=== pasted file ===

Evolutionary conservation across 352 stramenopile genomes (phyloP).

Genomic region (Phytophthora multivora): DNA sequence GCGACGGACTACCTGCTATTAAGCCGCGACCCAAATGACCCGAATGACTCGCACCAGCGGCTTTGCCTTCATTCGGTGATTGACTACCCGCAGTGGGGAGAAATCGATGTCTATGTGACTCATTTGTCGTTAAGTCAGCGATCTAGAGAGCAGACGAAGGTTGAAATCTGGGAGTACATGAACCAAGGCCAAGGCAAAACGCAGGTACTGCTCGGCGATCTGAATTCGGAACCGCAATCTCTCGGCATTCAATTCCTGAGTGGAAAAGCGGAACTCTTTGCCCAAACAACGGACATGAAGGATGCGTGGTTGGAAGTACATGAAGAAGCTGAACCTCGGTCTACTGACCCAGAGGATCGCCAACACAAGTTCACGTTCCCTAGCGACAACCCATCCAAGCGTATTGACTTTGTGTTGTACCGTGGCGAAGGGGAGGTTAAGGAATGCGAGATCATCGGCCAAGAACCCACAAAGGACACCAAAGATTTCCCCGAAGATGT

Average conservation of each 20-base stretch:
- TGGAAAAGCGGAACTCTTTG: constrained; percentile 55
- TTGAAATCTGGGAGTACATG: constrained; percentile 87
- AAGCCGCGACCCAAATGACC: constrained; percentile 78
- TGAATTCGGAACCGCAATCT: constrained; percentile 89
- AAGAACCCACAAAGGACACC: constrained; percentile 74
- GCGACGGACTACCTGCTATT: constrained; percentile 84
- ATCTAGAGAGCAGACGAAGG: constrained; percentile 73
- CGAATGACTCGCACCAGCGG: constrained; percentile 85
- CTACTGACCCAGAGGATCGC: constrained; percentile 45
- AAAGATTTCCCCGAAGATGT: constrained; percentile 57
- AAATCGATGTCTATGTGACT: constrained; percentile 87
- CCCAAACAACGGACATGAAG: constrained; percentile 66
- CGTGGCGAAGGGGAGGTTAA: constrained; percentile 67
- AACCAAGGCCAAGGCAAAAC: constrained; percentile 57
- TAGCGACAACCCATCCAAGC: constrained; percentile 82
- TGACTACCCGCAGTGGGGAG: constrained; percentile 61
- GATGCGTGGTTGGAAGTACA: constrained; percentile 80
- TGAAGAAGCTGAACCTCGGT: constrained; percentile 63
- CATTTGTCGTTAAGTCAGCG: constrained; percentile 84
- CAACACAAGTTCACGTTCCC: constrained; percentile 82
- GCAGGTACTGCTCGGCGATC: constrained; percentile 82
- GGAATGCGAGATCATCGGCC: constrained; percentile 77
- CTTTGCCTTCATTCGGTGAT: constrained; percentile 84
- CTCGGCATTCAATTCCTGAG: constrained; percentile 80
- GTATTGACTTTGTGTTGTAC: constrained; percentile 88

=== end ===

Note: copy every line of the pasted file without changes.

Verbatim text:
Evolutionary conservation across 352 stramenopile genomes (phyloP).

Genomic region (Phytophthora multivora): DNA sequence GCGACGGACTACCTGCTATTAAGCCGCGACCCAAATGACCCGAATGACTCGCACCAGCGGCTTTGCCTTCATTCGGTGATTGACTACCCGCAGTGGGGAGAAATCGATGTCTATGTGACTCATTTGTCGTTAAGTCAGCGATCTAGAGAGCAGACGAAGGTTGAAATCTGGGAGTACATGAACCAAGGCCAAGGCAAAACGCAGGTACTGCTCGGCGATCTGAATTCGGAACCGCAATCTCTCGGCATTCAATTCCTGAGTGGAAAAGCGGAACTCTTTGCCCAAACAACGGACATGAAGGATGCGTGGTTGGAAGTACATGAAGAAGCTGAACCTCGGTCTACTGACCCAGAGGATCGCCAACACAAGTTCACGTTCCCTAGCGACAACCCATCCAAGCGTATTGACTTTGTGTTGTACCGTGGCGAAGGGGAGGTTAAGGAATGCGAGATCATCGGCCAAGAACCCACAAAGGACACCAAAGATTTCCCCGAAGATGT

Average conservation of each 20-base stretch:
- TGGAAAAGCGGAACTCTTTG: constrained; percentile 55
- TTGAAATCTGGGAGTACATG: constrained; percentile 87
- AAGCCGCGACCCAAATGACC: constrained; percentile 78
- TGAATTCGGAACCGCAATCT: constrained; percentile 89
- AAGAACCCACAAAGGACACC: constrained; percentile 74
- GCGACGGACTACCTGCTATT: constrained; percentile 84
- ATCTAGAGAGCAGACGAAGG: constrained; percentile 73
- CGAATGACTCGCACCAGCGG: constrained; percentile 85
- CTACTGACCCAGAGGATCGC: constrained; percentile 45
- AAAGATTTCCCCGAAGATGT: constrained; percentile 57
- AAATCGATGTCTATGTGACT: constrained; percentile 87
- CCCAAACAACGGACATGAAG: constrained; percentile 66
- CGTGGCGAAGGGGAGGTTAA: constrained; percentile 67
- AACCAAGGCCAAGGCAAAAC: constrained; percentile 57
- TAGCGACAACCCATCCAAGC: constrained; percentile 82
- TGACTACCCGCAGTGGGGAG: constrained; percentile 61
- GATGCGTGGTTGGAAGTACA: constrained; percentile 80
- TGAAGAAGCTGAACCTCGGT: constrained; percentile 63
- CATTTGTCGTTAAGTCAGCG: constrained; percentile 84
- CAACACAAGTTCACGTTCCC: constrained; percentile 82
- GCAGGTACTGCTCGGCGATC: constrained; percentile 82
- GGAATGCGAGATCATCGGCC: constrained; percentile 77
- CTTTGCCTTCATTCGGTGAT: constrained; percentile 84
- CTCGGCATTCAATTCCTGAG: constrained; percentile 80
- GTATTGACTTTGTGTTGTAC: constrained; percentile 88